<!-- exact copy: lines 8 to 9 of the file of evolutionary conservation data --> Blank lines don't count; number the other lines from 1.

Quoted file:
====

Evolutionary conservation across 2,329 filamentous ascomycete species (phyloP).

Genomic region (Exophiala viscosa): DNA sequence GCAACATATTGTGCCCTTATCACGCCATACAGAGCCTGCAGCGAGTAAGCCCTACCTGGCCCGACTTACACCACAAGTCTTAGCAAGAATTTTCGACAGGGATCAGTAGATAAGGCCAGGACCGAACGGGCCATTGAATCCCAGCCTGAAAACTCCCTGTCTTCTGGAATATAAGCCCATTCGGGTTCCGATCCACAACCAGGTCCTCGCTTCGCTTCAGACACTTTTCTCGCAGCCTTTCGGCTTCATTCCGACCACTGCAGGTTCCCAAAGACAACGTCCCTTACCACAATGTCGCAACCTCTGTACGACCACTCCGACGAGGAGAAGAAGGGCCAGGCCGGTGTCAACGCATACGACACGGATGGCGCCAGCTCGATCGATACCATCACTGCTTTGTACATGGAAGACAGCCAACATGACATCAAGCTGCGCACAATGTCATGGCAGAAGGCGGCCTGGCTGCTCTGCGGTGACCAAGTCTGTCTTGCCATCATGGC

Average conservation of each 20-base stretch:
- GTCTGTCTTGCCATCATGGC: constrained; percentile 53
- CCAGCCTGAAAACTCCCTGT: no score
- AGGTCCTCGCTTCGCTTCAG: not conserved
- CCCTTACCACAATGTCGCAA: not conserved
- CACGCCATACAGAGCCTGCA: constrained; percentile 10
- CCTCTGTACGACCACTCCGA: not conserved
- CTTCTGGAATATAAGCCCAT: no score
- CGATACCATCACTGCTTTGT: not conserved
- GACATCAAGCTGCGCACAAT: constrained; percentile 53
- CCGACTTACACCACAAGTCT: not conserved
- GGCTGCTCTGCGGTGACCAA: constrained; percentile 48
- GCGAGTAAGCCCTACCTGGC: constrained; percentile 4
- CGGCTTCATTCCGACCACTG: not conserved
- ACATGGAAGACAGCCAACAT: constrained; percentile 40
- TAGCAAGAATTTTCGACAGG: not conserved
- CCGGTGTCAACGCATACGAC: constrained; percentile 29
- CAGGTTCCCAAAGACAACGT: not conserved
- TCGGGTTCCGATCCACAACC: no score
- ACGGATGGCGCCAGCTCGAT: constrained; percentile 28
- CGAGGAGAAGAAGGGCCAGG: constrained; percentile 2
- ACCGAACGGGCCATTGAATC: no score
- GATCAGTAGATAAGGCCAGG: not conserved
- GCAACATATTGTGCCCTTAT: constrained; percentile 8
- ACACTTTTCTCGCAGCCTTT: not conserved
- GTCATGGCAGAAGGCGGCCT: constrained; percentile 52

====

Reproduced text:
- CACGCCATACAGAGCCTGCA: constrained; percentile 10
- CCTCTGTACGACCACTCCGA: not conserved